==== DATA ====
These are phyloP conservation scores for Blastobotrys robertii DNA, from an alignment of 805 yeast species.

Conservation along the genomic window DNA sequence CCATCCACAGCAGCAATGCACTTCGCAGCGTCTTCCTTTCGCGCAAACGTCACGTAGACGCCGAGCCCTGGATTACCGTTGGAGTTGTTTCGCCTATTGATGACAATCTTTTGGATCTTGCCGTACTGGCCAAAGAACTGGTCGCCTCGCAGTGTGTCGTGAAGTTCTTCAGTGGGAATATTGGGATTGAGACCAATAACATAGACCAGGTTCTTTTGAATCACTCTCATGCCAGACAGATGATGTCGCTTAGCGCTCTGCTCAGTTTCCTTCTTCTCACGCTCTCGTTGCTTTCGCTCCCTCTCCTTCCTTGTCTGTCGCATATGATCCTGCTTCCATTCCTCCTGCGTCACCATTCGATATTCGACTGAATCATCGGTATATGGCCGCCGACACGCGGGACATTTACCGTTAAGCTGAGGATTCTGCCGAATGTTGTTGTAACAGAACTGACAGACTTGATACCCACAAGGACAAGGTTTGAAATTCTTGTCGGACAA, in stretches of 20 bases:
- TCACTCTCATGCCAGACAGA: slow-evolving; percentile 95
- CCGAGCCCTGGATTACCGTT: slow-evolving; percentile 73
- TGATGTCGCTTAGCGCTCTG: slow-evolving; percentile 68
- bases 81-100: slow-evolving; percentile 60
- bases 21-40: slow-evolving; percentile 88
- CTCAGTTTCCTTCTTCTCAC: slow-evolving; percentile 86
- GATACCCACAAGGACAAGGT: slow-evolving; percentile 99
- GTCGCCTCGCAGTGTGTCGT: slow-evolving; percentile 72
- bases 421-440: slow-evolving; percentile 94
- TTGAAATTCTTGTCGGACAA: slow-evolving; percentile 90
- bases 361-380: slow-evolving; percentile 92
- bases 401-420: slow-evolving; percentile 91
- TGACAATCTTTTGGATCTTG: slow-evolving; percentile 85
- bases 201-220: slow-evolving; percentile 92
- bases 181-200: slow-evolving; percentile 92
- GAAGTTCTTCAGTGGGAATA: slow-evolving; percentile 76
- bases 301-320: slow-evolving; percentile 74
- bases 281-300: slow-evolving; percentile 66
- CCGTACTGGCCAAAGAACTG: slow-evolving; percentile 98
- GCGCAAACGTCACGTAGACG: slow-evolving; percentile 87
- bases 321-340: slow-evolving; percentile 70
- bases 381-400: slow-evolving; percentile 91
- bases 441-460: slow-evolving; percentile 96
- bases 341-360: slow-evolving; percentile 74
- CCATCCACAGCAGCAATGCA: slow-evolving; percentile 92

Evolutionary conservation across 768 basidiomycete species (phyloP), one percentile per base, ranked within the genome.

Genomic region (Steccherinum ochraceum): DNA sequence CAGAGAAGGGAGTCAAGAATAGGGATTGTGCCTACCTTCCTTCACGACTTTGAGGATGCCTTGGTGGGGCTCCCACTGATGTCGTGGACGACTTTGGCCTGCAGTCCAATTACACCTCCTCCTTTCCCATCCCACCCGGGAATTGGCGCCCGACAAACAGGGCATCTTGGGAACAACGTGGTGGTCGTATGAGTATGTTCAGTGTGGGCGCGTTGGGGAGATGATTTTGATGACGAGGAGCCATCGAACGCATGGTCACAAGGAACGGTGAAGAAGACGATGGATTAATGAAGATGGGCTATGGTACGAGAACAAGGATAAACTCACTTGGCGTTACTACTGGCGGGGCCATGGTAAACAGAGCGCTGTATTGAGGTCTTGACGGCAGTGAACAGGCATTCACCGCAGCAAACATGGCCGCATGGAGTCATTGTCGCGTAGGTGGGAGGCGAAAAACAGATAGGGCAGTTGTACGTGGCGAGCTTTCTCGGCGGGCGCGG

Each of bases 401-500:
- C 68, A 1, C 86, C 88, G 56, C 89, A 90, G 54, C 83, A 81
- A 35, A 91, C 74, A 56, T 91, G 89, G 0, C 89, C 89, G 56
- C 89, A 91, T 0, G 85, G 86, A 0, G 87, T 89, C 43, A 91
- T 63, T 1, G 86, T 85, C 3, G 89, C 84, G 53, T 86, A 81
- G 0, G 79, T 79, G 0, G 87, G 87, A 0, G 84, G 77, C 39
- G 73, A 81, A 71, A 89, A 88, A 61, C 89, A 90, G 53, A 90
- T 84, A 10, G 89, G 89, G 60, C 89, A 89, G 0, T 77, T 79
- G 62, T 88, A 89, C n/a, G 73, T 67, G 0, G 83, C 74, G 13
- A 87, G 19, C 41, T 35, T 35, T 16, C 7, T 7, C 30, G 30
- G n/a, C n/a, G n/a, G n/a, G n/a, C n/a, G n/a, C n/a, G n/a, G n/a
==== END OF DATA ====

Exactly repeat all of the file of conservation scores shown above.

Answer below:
These are phyloP conservation scores for Blastobotrys robertii DNA, from an alignment of 805 yeast species.

Conservation along the genomic window DNA sequence CCATCCACAGCAGCAATGCACTTCGCAGCGTCTTCCTTTCGCGCAAACGTCACGTAGACGCCGAGCCCTGGATTACCGTTGGAGTTGTTTCGCCTATTGATGACAATCTTTTGGATCTTGCCGTACTGGCCAAAGAACTGGTCGCCTCGCAGTGTGTCGTGAAGTTCTTCAGTGGGAATATTGGGATTGAGACCAATAACATAGACCAGGTTCTTTTGAATCACTCTCATGCCAGACAGATGATGTCGCTTAGCGCTCTGCTCAGTTTCCTTCTTCTCACGCTCTCGTTGCTTTCGCTCCCTCTCCTTCCTTGTCTGTCGCATATGATCCTGCTTCCATTCCTCCTGCGTCACCATTCGATATTCGACTGAATCATCGGTATATGGCCGCCGACACGCGGGACATTTACCGTTAAGCTGAGGATTCTGCCGAATGTTGTTGTAACAGAACTGACAGACTTGATACCCACAAGGACAAGGTTTGAAATTCTTGTCGGACAA, in stretches of 20 bases:
- TCACTCTCATGCCAGACAGA: slow-evolving; percentile 95
- CCGAGCCCTGGATTACCGTT: slow-evolving; percentile 73
- TGATGTCGCTTAGCGCTCTG: slow-evolving; percentile 68
- bases 81-100: slow-evolving; percentile 60
- bases 21-40: slow-evolving; percentile 88
- CTCAGTTTCCTTCTTCTCAC: slow-evolving; percentile 86
- GATACCCACAAGGACAAGGT: slow-evolving; percentile 99
- GTCGCCTCGCAGTGTGTCGT: slow-evolving; percentile 72
- bases 421-440: slow-evolving; percentile 94
- TTGAAATTCTTGTCGGACAA: slow-evolving; percentile 90
- bases 361-380: slow-evolving; percentile 92
- bases 401-420: slow-evolving; percentile 91
- TGACAATCTTTTGGATCTTG: slow-evolving; percentile 85
- bases 201-220: slow-evolving; percentile 92
- bases 181-200: slow-evolving; percentile 92
- GAAGTTCTTCAGTGGGAATA: slow-evolving; percentile 76
- bases 301-320: slow-evolving; percentile 74
- bases 281-300: slow-evolving; percentile 66
- CCGTACTGGCCAAAGAACTG: slow-evolving; percentile 98
- GCGCAAACGTCACGTAGACG: slow-evolving; percentile 87
- bases 321-340: slow-evolving; percentile 70
- bases 381-400: slow-evolving; percentile 91
- bases 441-460: slow-evolving; percentile 96
- bases 341-360: slow-evolving; percentile 74
- CCATCCACAGCAGCAATGCA: slow-evolving; percentile 92

Evolutionary conservation across 768 basidiomycete species (phyloP), one percentile per base, ranked within the genome.

Genomic region (Steccherinum ochraceum): DNA sequence CAGAGAAGGGAGTCAAGAATAGGGATTGTGCCTACCTTCCTTCACGACTTTGAGGATGCCTTGGTGGGGCTCCCACTGATGTCGTGGACGACTTTGGCCTGCAGTCCAATTACACCTCCTCCTTTCCCATCCCACCCGGGAATTGGCGCCCGACAAACAGGGCATCTTGGGAACAACGTGGTGGTCGTATGAGTATGTTCAGTGTGGGCGCGTTGGGGAGATGATTTTGATGACGAGGAGCCATCGAACGCATGGTCACAAGGAACGGTGAAGAAGACGATGGATTAATGAAGATGGGCTATGGTACGAGAACAAGGATAAACTCACTTGGCGTTACTACTGGCGGGGCCATGGTAAACAGAGCGCTGTATTGAGGTCTTGACGGCAGTGAACAGGCATTCACCGCAGCAAACATGGCCGCATGGAGTCATTGTCGCGTAGGTGGGAGGCGAAAAACAGATAGGGCAGTTGTACGTGGCGAGCTTTCTCGGCGGGCGCGG

Each of bases 401-500:
- C 68, A 1, C 86, C 88, G 56, C 89, A 90, G 54, C 83, A 81
- A 35, A 91, C 74, A 56, T 91, G 89, G 0, C 89, C 89, G 56
- C 89, A 91, T 0, G 85, G 86, A 0, G 87, T 89, C 43, A 91
- T 63, T 1, G 86, T 85, C 3, G 89, C 84, G 53, T 86, A 81
- G 0, G 79, T 79, G 0, G 87, G 87, A 0, G 84, G 77, C 39
- G 73, A 81, A 71, A 89, A 88, A 61, C 89, A 90, G 53, A 90
- T 84, A 10, G 89, G 89, G 60, C 89, A 89, G 0, T 77, T 79
- G 62, T 88, A 89, C n/a, G 73, T 67, G 0, G 83, C 74, G 13
- A 87, G 19, C 41, T 35, T 35, T 16, C 7, T 7, C 30, G 30
- G n/a, C n/a, G n/a, G n/a, G n/a, C n/a, G n/a, C n/a, G n/a, G n/a